25 - 26 October 2014

Devoted & Disgruntled - Arts And Sports In Education: Luxury Or A Necessity? How Do We Build An Education System We Really Want?

Festival Village, Southbank Centre, London, SE1 8XX

10am - 5pm

An invitation from Jo Mackie:

I’m a theatre producer with a background in Arts Education. Last October I got into a heated conversation on twitter about the proposed axing of ‘soft subjects’ such as Drama and PE from the National Curriculum. It was the culmination of various conversations I’d been having with teachers for the last 18 months about the numerous reforms happening in Education – and this felt like a step too far.

My mum was a brilliant and inspiring drama teacher, and I saw the impact she had on all the students under her care. I saw how drama could draw out an individual’s talent – whether acting on stage, managing a group of people, or creating a beautiful piece of music. There are so many – myself included - for whom the Arts and Sport have provided a way of engaging with the world. These subjects, more than anything else in the curriculum, provide vital ways of learning how to exist in a community of other people, with all the ongoing challenges and difficulties that brings, and I am alarmed about what will happen if they disappear from our schools – the missed opportunities, the loss of confidence-building activities, and the narrowing fields of expression their absence will mean for the next generation.  More than any of the countless educational reforms that have taken place, this proposed change has forced me to ask some fundamental questions about what values we really want to uphold in our education system, and how we should go about doing so.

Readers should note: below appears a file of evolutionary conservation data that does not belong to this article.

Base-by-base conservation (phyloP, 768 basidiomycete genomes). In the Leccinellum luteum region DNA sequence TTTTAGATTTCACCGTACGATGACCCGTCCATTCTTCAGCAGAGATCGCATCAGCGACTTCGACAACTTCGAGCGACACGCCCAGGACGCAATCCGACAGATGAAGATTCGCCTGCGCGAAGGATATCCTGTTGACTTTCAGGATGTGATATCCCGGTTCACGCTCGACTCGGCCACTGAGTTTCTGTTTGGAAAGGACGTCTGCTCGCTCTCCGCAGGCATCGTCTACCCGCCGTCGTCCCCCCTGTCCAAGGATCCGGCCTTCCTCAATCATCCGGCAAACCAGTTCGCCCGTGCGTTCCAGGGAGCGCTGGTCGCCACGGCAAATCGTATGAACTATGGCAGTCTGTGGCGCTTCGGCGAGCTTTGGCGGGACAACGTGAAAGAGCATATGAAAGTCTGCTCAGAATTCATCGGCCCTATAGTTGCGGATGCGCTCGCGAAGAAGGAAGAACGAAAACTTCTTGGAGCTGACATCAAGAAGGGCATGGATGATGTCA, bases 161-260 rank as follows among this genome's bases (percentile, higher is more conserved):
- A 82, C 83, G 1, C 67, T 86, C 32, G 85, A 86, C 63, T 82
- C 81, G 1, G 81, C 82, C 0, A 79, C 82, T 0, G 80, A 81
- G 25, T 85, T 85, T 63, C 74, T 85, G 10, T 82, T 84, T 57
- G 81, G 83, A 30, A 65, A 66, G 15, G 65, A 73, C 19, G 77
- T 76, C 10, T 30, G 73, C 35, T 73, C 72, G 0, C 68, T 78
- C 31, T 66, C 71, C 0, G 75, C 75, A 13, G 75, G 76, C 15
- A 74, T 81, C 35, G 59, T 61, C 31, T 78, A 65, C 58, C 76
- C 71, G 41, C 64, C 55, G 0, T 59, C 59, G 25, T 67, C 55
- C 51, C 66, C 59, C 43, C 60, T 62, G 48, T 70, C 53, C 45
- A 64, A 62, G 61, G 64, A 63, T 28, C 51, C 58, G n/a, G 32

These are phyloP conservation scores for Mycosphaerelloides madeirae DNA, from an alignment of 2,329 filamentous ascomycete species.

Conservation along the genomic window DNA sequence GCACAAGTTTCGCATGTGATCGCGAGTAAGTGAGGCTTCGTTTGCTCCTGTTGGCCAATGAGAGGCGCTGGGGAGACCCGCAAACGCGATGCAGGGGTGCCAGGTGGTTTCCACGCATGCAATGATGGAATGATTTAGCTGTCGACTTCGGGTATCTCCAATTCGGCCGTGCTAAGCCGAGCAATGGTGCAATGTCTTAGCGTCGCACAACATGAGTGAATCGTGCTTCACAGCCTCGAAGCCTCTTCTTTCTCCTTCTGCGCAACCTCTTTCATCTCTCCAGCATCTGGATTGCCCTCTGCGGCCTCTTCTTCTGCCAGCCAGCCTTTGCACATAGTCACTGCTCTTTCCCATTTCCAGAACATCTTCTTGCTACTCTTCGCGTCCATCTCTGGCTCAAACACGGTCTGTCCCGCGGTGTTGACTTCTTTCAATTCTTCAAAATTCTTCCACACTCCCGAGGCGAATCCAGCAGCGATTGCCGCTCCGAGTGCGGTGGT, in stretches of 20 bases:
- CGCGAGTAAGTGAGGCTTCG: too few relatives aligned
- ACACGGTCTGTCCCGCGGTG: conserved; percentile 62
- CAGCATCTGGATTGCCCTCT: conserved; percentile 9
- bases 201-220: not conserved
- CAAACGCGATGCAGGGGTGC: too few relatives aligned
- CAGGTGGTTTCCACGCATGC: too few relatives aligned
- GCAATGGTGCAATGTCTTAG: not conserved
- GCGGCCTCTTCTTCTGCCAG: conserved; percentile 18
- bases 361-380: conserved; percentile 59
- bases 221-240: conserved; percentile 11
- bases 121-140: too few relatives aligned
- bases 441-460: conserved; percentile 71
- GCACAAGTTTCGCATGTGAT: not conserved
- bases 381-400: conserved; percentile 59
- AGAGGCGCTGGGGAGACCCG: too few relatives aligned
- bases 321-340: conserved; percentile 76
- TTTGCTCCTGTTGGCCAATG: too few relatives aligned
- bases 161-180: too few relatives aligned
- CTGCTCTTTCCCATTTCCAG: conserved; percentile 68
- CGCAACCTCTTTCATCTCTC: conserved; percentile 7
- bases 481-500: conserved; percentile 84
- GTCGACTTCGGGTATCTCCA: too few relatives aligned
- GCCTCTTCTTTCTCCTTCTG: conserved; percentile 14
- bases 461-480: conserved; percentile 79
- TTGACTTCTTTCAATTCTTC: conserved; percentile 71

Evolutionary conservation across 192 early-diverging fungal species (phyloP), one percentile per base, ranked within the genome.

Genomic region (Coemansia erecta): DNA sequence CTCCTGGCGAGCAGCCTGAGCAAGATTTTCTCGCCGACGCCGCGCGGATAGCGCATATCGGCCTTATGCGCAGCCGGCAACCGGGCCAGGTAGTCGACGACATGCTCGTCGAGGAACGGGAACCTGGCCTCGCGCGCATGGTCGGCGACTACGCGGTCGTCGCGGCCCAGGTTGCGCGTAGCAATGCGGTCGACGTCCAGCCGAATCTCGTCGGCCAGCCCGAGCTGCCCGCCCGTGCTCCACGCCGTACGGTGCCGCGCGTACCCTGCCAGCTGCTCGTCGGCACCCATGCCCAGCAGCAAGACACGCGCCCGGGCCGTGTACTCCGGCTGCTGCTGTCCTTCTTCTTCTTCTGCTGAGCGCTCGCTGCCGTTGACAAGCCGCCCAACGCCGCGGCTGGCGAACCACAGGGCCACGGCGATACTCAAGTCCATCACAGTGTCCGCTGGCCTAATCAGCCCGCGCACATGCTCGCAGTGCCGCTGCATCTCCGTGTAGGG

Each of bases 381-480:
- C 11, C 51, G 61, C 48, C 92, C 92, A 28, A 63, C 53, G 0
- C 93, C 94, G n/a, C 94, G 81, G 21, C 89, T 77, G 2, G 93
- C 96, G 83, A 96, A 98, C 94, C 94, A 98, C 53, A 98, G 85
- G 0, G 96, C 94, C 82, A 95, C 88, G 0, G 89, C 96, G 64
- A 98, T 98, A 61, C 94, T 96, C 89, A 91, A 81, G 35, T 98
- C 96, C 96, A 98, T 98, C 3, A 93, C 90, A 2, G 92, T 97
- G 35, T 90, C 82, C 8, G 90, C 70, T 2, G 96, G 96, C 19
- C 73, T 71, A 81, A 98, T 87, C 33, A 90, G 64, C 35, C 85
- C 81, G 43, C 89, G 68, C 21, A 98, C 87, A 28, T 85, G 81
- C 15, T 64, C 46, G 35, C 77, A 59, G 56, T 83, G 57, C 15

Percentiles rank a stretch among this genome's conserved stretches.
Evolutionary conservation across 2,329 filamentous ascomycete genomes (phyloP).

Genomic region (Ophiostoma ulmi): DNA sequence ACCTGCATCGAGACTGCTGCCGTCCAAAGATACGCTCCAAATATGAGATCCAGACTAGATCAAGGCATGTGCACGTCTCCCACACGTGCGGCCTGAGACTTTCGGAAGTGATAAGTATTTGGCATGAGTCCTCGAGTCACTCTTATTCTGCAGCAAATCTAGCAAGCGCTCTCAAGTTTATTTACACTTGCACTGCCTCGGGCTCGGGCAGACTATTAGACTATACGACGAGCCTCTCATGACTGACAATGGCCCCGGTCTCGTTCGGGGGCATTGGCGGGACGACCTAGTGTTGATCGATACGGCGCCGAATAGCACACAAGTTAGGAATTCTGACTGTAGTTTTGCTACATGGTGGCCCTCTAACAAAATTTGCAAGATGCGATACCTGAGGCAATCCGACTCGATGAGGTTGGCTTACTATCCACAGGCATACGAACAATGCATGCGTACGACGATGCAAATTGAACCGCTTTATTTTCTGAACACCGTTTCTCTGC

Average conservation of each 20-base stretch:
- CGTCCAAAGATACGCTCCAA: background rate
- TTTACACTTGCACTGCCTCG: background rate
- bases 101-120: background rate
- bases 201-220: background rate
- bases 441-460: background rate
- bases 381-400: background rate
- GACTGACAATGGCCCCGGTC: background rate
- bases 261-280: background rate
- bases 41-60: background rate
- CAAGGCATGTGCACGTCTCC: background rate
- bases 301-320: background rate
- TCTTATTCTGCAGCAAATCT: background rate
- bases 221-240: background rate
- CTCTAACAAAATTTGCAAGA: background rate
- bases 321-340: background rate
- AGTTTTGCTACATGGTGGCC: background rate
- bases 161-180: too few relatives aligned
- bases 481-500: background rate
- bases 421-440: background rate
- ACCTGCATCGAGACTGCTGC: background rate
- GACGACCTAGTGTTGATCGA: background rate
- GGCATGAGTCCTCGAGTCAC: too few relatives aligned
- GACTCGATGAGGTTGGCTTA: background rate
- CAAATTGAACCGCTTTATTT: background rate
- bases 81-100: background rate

I am lucky enough to be surrounded by people who want to change the world – from the artistic community I work in, to the impassioned educators I am proud to have in my family. From these people I have learned about the power of inspiration and the importance of empowerment – that you will not want to change the world if you are not inspired and that you can’t change the world if you are not empowered. We have had built for us a highly machinated education system that doesn’t hold these values as even worthwhile, let alone vital. I had many brilliant teachers when I was growing up, but the ones I hold dear are those that inspired me to see the world differently, or helped me understand my own humanity a little bit more and, by extension, the humanity of others. Knowledge and skills are vital but they are part of something more important - how to be a good human being. Kindness, compassion, confidence, courage, and a sense of justice - to name but a few – cannot be quantified and measured, and they are consequently being undervalued in a system ruled by box-ticking.

You might disagree with me - perhaps you are someone who believes in different values and you have a different vision for state education? Perhaps you think other subjects are far more important than arts and sport? Perhaps you are someone who can propose a truly happy medium? Perhaps you are someone with a different question to ask about education altogether?

Whether you're a teacher struggling to do the job you love through mountains of paperwork; a policy-maker trying to meet targets and quotas; a parent just wanting your child to succeed; an arts or sports practitioner with a passionate belief in the importance of what you do; a pupil who feels stuck in the middle of someone else’s argument; or someone who vehemently disagrees with all I have said and wants to have their say – I urge you to join me at an event that is about imagining change, making change and demanding change. This is a chance to work together on something we all care passionately about – a good education.

I hope to see you there!

Jo Mackie

Booking for this event has now closed.